Mike Enzi, a Distinguished Eagle Scout who represented Wyoming for 24 years in the U.S. Senate before retiring in January, died on Monday — three days after he was injured in a bicycle accident. He was 77.
Enzi was known in Washington as a consensus-builder — a man whose “80-20 rule” challenged fellow senators to consider the 80% of an issue where they agree instead of fixating on the 20% where they don’t.
“There’s a lot of vitriol in our politics and our world right now, but you can stay true to what you believe in without treating others badly,” Enzi said in his Senate farewell address last year. “Just ask yourself: Has anyone ever really changed your opinion by getting in your face and yelling at you or saying to you how wrong you are?”
Even as his political prominence in Washington increased, Enzi remained a fervent supporter of Scouting. He spoke often and publicly about his Scouting roots.
“When I was in Scouts, I remember working on Citizenship in the Nation merit badge, and I thought, ‘When am I going to use this?’” Enzi told a gathering of Eagle Scouts in 2018. “Now I use it every day.”
He also went beyond words and into action. In 2016, to celebrate the 100th anniversary of President Woodrow Wilson signing the bill that granted federal incorporation to the Boy Scouts of America, Enzi introduced a Senate resolution formally marking the occasion.
“The congressional charter has helped the Boy Scouts become one of the largest youth organizations in the United States,” he said. “In fact, it is estimated that more than 110 million Americans have served as members within its ranks. Scouting offers those 110 million young people friendship, an opportunity to set positive goals and outdoor experiences. But above all, Scouting is about building character and service.”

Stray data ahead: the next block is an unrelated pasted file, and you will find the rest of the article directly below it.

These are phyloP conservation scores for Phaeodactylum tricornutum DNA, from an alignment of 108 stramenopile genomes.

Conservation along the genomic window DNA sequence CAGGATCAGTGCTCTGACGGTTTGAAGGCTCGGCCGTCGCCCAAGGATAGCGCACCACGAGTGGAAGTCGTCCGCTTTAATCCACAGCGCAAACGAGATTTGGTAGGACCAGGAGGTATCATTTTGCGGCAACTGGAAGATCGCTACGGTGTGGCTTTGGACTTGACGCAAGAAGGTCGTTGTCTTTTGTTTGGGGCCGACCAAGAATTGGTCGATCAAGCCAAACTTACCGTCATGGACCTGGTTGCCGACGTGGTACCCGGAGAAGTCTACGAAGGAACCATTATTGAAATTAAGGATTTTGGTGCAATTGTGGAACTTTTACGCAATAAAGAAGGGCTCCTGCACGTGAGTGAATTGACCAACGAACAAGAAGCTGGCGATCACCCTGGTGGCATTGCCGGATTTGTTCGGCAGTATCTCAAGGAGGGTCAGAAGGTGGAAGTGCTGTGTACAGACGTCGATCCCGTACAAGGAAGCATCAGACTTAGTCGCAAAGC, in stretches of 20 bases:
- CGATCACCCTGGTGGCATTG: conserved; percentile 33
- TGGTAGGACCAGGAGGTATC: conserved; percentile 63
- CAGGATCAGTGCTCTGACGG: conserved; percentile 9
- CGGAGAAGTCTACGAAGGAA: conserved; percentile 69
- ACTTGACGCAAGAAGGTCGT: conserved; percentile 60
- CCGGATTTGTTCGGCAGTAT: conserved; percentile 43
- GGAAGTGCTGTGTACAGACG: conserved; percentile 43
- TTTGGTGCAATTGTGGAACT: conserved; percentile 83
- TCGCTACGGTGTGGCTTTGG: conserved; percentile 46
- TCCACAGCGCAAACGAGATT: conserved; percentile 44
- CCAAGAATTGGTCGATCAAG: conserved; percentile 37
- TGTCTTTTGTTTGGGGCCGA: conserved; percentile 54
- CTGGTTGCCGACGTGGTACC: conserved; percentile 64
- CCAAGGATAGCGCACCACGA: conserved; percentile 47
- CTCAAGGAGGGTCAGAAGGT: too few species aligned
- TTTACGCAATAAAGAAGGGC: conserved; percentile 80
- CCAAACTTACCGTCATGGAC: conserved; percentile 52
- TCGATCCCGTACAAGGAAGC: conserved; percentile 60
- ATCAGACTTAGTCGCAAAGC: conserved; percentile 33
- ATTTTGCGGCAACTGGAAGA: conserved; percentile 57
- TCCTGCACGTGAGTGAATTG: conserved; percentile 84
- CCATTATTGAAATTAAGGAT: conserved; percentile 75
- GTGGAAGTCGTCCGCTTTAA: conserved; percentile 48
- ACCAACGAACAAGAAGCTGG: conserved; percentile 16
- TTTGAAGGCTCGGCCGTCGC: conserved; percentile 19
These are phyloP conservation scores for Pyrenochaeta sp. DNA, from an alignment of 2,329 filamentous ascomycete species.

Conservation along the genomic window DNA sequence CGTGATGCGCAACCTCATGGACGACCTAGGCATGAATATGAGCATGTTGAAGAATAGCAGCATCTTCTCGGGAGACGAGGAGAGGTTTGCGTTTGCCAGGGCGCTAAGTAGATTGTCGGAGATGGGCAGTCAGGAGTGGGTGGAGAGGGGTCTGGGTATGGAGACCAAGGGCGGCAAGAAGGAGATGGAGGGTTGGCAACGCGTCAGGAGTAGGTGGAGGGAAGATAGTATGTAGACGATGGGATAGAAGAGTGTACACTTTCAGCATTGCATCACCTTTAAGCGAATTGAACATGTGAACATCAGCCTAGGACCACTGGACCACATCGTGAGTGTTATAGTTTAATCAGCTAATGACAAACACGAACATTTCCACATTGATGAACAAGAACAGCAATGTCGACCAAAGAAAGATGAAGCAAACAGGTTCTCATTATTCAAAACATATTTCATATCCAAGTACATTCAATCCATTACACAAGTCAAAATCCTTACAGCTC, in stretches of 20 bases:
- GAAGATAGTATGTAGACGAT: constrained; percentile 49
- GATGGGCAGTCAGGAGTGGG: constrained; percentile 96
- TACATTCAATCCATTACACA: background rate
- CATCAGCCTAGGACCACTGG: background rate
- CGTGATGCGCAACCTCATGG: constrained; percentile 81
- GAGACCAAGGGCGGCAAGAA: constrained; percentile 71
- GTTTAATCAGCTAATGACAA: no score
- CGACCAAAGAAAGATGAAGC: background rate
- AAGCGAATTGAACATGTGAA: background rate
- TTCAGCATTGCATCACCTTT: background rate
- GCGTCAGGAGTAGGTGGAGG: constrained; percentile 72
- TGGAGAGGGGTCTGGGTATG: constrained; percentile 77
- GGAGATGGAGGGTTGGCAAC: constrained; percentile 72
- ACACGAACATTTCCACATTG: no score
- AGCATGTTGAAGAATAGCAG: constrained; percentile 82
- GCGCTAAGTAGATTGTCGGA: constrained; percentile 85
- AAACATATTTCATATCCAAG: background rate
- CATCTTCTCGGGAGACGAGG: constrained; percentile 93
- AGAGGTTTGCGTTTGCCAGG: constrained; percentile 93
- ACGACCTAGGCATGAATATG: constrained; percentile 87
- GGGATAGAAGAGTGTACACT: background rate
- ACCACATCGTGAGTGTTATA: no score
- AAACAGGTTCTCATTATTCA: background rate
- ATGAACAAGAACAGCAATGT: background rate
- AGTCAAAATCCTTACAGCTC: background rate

A challenge accepted
Michael Bradley Enzi was born Feb. 1, 1944, in Bremerton, Wash. His family later moved to Wyoming, where he attended school in the cities of Thermopolis and Sheridan. In 1957, Enzi became an Eagle Scout.
Enzi later said that his motivation for earning Scouting’s highest honor was a Scout leader who gave him a challenge. If Enzi wanted to attend the 1957 National Scout Jamboree at Valley Forge, he’d need to earn Eagle first.
Enzi did, and he’s been proud of his achievement ever since.
“Put Eagle Scout on your résumé for the rest of your life,” Enzi said in 2019. “No matter how old you are, no matter whether you’re applying for a job with somebody who isn’t a Scout. They know the value of that badge.”
When Enzi’s son, Brad, joined Scouting, the father encouraged the son to keep on reaching toward his goal of becoming an Eagle Scout. Sometimes, Mike Enzi even got some unexpected help in sharing this message, as he told Alvin Townley for his 2007 book, Legacy of Honor.
“I remember being in a camping store, REI in Fort Collins, I believe,” Enzi said in the book. “The guy waiting on us asked Brad if he was a Scout. Brad said, ‘Yeah, I am.’ And the guy said, ‘I used to be. I was Life; I never got Eagle. Man, don’t make that mistake.’ And Brad turned to me and said, ‘OK, Dad, how much did you pay him to say that?’”
The power of Scouting
But Mike Enzi also believed that all young people who experience Scouting leave with confidence and skills that will serve them for life. That’s true even of those who don’t become Eagle Scouts.
“If you’ve been in Scouts, no matter how far you got, you learn things that nobody else learns,” he said in 2016. “There’s no other place that you can learn those things.”
Enzi also believed “those things” learned in Scouting can help young people find a meaningful, well-paying job.
Years ago, Enzi was interviewing candidates for staff positions. He had narrowed the field to a few finalists and asked one applicant whether he was in any youth activities growing up.
“Well, yes, I was in Boy Scouts,” the candidate said.
“So how far did you get?” Enzi asked.
“Well, I was an Eagle.”
“You know,” Enzi told him, “if you had put that on your résumé, we wouldn’t have needed this interview.”